The Crown prosecutor said combined effects of alcohol consumption and stress should not mitigate Shen’s violent decision to try and kill someone at a court of law. 

“At the end of the day, looking at all of the evidence, it is Ms. Shen’s hatred of Ms. Lu that motivated her to do what she did,” said Lawton.

“She did it in a courtroom, which is the seat in our society, the very forum where people come to resolve differences peaceably… The message has to be that this cannot be tolerated.”

‘Her whole life crumbled’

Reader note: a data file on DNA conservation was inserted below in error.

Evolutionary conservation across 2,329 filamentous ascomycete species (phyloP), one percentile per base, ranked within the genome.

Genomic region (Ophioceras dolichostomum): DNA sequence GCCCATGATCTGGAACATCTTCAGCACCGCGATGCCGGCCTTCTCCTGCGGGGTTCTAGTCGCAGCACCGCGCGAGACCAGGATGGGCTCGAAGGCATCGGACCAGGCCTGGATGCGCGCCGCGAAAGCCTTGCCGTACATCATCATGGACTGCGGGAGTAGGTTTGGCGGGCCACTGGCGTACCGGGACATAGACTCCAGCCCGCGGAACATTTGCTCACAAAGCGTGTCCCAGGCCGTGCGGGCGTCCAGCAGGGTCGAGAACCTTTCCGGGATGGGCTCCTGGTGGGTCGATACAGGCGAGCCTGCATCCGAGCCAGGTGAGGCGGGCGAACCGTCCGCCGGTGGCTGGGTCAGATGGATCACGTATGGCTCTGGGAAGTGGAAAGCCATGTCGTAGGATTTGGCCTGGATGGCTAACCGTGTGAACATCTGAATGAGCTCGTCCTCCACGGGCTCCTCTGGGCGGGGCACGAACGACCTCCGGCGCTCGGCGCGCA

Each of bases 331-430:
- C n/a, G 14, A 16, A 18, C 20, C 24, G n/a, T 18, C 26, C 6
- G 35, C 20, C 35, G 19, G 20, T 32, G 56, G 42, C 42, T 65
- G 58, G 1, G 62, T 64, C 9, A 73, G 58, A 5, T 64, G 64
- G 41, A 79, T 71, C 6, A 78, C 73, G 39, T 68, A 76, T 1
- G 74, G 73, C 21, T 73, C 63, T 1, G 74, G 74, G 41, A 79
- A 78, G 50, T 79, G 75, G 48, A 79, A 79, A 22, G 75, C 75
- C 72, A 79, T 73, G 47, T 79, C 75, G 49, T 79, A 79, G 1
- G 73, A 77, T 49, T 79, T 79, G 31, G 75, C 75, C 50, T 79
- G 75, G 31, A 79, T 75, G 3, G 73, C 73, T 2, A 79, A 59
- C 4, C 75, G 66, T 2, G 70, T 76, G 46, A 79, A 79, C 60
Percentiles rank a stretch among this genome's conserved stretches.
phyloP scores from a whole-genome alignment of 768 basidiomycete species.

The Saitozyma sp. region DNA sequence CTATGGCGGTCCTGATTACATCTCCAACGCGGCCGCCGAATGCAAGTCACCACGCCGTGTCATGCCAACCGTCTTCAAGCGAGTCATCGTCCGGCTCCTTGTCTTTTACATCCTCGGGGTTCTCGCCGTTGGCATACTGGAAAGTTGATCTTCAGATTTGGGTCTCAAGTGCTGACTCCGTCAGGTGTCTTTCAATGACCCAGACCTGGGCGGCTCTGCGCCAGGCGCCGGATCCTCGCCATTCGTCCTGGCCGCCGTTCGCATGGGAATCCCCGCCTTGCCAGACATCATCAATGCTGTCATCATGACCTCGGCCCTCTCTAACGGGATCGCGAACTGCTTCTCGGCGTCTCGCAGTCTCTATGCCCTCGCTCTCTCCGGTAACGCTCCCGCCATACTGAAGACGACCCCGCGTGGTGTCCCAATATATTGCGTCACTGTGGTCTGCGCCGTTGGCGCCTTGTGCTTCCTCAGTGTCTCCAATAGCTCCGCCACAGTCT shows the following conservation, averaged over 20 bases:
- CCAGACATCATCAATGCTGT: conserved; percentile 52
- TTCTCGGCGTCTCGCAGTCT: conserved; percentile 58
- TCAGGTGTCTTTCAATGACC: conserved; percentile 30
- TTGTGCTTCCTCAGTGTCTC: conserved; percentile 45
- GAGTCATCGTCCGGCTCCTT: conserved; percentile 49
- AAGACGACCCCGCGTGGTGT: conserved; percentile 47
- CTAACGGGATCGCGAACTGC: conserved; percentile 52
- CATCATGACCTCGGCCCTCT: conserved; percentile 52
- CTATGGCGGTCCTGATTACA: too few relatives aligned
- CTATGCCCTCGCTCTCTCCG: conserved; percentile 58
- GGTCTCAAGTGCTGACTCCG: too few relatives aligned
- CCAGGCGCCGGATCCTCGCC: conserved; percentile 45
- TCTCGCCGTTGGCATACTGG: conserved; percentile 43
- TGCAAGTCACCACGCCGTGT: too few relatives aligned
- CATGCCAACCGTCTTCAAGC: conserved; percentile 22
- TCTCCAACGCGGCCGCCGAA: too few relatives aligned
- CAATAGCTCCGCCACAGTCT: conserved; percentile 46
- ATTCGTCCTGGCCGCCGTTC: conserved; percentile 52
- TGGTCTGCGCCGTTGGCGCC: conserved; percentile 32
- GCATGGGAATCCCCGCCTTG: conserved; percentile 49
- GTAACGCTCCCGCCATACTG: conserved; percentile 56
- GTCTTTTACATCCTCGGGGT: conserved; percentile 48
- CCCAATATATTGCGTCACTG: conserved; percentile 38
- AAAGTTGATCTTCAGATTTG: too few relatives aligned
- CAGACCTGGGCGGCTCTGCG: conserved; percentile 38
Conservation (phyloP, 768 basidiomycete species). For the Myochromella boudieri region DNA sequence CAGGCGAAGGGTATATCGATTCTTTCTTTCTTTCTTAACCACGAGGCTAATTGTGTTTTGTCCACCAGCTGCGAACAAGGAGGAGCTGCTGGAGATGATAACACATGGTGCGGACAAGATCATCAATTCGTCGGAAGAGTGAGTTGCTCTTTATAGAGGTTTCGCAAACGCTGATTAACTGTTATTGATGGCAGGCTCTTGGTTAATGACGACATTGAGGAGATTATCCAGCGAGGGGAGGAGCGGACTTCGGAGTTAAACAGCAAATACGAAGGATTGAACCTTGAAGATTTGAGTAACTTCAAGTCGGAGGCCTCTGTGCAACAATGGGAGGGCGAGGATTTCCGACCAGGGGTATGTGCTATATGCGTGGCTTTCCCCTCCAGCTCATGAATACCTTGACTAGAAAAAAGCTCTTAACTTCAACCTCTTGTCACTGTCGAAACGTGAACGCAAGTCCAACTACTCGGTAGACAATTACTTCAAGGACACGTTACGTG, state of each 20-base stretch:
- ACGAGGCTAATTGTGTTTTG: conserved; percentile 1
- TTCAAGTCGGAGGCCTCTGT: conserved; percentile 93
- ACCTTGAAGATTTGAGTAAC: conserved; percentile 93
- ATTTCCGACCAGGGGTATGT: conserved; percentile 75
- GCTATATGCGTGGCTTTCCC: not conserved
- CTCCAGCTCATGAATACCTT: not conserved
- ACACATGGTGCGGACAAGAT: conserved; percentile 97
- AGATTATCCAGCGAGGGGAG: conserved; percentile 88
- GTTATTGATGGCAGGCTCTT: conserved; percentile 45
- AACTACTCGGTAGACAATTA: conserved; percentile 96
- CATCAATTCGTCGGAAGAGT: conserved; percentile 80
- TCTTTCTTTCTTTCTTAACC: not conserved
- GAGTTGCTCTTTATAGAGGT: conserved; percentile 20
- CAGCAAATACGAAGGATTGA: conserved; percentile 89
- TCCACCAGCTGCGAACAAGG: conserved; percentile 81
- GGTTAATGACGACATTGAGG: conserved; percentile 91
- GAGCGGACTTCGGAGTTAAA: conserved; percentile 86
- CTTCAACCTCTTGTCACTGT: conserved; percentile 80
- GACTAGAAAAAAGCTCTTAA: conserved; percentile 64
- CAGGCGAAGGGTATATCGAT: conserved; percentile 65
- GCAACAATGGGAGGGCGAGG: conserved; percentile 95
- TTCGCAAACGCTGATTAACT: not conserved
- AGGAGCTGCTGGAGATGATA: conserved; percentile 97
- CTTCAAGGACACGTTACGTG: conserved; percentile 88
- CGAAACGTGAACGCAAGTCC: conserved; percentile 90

Shen’s lawyers stressed she had no criminal record before the attack. A trained engineer, Shen had worked for a number international firms before immigrating from China to Canada in 2005 with her then-husband and eight-year-old son, according to Shen's lawyer Amanda Wilcox.

Wilcox said she maintained a “stable” life until she met Lu. But as their feud deepened, Wilcox said her mental health deteriorated. She began drinking daily and stopped caring for her son. 

“Everything kind of spirals,” said Wilcox. “Her whole life crumbled essentially because of this one person.”

What made Shen different was her lack of an ability to cope, and eventually, attack Lu, the court heard.

“We all experience stress but many don’t experience a decade-long deterioration of our life,” said Wilcox. “It is an important mitigating circumstance.”